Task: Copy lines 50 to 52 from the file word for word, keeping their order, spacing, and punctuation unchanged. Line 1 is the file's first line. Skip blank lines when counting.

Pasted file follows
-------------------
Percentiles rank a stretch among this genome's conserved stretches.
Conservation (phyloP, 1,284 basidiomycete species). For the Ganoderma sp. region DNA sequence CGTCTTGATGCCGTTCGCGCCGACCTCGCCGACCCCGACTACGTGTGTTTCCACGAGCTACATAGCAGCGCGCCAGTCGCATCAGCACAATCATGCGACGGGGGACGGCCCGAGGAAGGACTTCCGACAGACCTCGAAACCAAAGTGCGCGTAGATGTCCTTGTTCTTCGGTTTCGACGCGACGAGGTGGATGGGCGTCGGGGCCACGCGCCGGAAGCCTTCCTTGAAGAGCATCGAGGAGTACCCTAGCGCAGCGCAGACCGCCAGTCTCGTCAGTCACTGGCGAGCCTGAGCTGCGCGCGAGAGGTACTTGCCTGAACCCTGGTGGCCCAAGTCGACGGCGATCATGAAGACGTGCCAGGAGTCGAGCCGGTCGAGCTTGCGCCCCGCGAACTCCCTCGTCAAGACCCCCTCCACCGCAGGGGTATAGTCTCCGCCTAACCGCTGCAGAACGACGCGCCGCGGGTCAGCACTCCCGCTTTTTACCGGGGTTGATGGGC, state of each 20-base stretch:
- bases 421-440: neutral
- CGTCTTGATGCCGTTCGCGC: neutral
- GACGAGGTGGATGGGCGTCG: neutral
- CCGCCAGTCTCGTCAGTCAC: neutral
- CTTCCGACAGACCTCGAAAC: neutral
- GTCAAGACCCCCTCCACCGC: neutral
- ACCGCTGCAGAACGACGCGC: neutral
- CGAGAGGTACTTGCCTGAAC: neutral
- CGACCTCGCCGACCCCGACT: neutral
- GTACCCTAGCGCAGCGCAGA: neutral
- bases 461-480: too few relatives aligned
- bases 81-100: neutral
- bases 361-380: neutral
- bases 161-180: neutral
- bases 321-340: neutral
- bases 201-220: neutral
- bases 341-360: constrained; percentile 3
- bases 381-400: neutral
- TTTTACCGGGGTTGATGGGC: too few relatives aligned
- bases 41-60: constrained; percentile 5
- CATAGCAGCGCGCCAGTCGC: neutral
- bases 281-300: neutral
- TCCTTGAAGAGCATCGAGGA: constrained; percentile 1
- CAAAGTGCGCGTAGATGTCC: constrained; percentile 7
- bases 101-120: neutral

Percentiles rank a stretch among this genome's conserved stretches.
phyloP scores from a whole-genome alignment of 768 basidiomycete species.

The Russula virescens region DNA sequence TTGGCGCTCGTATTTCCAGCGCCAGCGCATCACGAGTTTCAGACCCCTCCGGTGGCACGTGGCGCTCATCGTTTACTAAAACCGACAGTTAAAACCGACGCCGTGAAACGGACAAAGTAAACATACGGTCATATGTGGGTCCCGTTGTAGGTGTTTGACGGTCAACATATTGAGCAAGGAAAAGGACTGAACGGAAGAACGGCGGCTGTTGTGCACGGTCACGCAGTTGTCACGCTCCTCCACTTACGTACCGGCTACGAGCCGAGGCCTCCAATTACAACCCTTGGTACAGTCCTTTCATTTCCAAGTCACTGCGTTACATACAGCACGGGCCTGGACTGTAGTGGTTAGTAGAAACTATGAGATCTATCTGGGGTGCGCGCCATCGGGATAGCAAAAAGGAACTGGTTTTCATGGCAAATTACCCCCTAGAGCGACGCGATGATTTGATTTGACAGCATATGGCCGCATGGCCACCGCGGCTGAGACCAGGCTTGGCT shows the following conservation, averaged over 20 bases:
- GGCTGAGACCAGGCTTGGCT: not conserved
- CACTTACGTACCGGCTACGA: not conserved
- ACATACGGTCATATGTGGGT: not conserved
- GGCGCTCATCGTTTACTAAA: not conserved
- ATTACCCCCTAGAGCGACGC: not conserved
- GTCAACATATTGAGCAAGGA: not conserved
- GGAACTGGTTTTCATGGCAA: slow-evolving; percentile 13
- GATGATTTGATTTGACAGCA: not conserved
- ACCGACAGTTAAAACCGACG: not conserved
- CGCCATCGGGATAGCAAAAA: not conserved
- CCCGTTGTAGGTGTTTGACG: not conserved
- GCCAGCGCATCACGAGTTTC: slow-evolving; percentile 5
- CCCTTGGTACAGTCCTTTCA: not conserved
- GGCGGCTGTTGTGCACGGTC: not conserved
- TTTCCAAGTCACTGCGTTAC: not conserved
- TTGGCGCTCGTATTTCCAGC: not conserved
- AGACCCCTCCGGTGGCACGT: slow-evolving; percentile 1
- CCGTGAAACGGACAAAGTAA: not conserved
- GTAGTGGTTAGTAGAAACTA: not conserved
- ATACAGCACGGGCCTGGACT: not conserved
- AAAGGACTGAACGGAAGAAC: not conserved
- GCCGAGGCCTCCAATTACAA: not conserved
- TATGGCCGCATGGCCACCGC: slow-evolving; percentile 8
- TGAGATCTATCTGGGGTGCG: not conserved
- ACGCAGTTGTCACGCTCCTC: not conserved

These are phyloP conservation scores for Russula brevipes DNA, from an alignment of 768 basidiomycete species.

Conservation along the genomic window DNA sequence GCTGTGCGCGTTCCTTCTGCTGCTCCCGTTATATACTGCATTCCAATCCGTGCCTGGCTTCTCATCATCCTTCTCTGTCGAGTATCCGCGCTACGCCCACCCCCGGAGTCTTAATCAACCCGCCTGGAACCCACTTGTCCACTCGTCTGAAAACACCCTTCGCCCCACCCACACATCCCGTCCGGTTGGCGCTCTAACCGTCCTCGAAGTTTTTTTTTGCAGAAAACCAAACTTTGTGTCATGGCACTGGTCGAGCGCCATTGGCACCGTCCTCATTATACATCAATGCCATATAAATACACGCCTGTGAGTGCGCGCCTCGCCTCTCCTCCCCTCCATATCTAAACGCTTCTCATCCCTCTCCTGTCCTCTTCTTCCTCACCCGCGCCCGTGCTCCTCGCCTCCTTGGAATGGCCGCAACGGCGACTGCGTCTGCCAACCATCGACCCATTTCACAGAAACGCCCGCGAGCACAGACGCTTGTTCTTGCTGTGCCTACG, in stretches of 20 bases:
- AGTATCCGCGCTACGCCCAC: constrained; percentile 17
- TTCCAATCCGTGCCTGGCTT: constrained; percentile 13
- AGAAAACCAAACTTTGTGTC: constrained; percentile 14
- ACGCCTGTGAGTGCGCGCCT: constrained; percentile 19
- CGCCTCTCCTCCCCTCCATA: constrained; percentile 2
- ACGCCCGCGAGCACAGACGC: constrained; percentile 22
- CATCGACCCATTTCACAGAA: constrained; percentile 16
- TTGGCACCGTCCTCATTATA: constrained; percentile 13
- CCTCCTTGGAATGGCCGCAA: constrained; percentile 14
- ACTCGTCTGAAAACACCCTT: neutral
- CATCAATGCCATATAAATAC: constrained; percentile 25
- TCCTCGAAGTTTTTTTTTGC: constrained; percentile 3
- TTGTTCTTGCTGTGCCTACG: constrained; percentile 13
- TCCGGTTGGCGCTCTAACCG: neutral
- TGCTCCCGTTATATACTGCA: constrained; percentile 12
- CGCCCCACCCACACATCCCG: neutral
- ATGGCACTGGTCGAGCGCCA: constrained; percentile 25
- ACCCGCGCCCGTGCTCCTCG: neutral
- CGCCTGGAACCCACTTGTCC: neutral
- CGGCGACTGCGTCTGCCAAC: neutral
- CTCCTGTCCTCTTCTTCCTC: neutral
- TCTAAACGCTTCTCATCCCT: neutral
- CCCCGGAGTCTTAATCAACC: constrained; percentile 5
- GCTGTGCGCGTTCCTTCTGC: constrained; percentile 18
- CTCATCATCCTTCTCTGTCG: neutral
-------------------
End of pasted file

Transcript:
- ATACAGCACGGGCCTGGACT: not conserved
- AAAGGACTGAACGGAAGAAC: not conserved
- GCCGAGGCCTCCAATTACAA: not conserved